First 5 Sacramento Adopts Systems Sustainability Plan

First 5 Sacramento has approved a Systems Sustainability Plan. The plan is the first of its kind for Sacramento, and focuses on 3 areas: public awareness and action, policy change and financial resources. The plan offers a roadmap for investing in and creating systems sustainability while looking forward to matching their expenditures to revenue by 2024. Like First 5 Humboldt, they will face up a 30% decrease in expenditures during this process. Unlike First 5 Humboldt, they will expend their reserves completely by 2024.

The plan describes investment in the three systems change areas and lays out plans in each strategic goal area. I feel like First 5 Humboldt could use many of these concepts to further refine our own strategic roadmap. I’m interested in what our Commissioners and staff think of Sacramento’s plan. You can access it here: First 5 Sacramento Systems Sustainability Plan.

Prop 56 Cigarette Taxes Raise Money for Early Childhood Oral Health

From the First 5 Association:

“CDPH has released the county allocation amounts for the new Local Oral Health Program funded by Proposition 56.  This new program is intended to support implementation of the state’s Oral Health Plan, which includes a heavy emphasis on children 0-5. As described in the June letter, Local Health Jurisdictions are expressly urged to coordinate with their First 5 commissions.

For most counties this will be a significant increase in local resources for oral health education targeting pregnant mothers and young children. ”

Many First 5 counties are significantly funding county early childhood oral health efforts (until our significant cut last year, we were in the top 5 counties in percentage of our revenue dedicated for oral health). The Association is urging counties to reach out and partner with their county public health folks. Locally, the Pediatric Oral Health Initiative Leadership Team (POHILT) is doing great work to increase access to pediatric oral health education and services. Last year, Redwood Community Action Agency greatly increased their work in early childhood oral health education, funded through a SAMSHA grant. First 5 Humboldt reduced its investment in early childhood oral health for this current fiscal year.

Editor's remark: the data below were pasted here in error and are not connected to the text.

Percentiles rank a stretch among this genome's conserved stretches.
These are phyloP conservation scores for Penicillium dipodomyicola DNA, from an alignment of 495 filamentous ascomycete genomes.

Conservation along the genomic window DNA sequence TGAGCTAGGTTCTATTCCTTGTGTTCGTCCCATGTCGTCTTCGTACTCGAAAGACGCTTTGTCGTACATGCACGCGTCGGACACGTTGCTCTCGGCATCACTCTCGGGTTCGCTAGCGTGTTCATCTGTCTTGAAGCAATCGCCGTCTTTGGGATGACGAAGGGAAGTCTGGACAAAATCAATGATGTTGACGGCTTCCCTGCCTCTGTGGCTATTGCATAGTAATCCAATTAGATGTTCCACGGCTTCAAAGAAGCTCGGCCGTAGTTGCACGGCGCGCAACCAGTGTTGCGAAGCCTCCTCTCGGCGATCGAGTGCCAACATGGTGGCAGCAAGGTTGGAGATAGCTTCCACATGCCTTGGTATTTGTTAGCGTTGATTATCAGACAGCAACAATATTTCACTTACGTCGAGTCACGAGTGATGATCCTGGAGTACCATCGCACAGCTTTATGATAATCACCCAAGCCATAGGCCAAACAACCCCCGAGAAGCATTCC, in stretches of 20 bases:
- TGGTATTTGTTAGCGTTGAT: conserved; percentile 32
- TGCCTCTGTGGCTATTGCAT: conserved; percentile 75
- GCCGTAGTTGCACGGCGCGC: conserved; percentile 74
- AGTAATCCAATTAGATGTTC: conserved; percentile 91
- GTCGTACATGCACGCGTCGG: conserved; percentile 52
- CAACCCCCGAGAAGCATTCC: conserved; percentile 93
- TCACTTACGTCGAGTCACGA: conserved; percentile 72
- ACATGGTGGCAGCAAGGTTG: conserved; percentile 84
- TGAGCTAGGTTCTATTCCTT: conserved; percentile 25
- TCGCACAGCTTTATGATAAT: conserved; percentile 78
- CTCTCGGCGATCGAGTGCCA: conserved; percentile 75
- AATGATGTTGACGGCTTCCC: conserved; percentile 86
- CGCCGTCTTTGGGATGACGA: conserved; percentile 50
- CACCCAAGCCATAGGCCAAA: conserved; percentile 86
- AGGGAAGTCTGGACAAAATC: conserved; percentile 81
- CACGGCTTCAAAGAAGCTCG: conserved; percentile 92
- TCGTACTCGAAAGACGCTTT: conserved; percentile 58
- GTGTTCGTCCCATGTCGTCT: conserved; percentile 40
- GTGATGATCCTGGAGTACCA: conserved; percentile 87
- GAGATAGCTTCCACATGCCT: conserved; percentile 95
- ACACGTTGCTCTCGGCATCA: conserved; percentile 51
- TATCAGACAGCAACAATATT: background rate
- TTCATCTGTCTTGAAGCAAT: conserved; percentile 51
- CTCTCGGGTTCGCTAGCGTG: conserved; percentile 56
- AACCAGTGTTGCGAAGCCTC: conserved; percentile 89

Home Visiting Day of Action Tomorrow, July 12

The Home Visiting Coalition is asking you to join with their forces in a Day of Action to turn up the heat on Congress to reauthorize the Maternal, Infant and Early Childhood Home Visiting (MIECHV) program before it expires in September.

Key Components of Day of Action on Wednesday, July 12th

  • Webinar:  Advocates participated in a Webinar on July 10 at 2p ET to preview the Day of Action activities.
  • Release of MIECHV Sign-on Letter:  Over 800 organizations have signed onto a letter to Congressional leaders urging them to reauthorize and expand MIECHV.  Many others have signed state delegation letters.  The First 5 Association has already signed on. See the full list of state and national organizations on the letter here.
  • Full Page Ad in Politico:  On Wednesday, July 12th  a full page ad will appear in Politico, a Washington, DC publication read by members of Congress, Hill staffers and other thought leaders and influencers, to urge members of Congress to act on MIECHV.  See the ad here.

July 12th  Activities:

Call & E-Mail Members of Congress: Invite your friends, family members and neighbors to call, e-mail, write, tweet your member of Congress to make sure they know that MIECHV is too important to not reauthorize and expand the program.

  • Engage in Twitterstorm from 2-3p ET:  Let Congress hear from you on social media.
  • Toolkit:  Use this Toolkit to Engage Congress. Please keep up the action through July and August when members of Congress are back home for the congressional recess.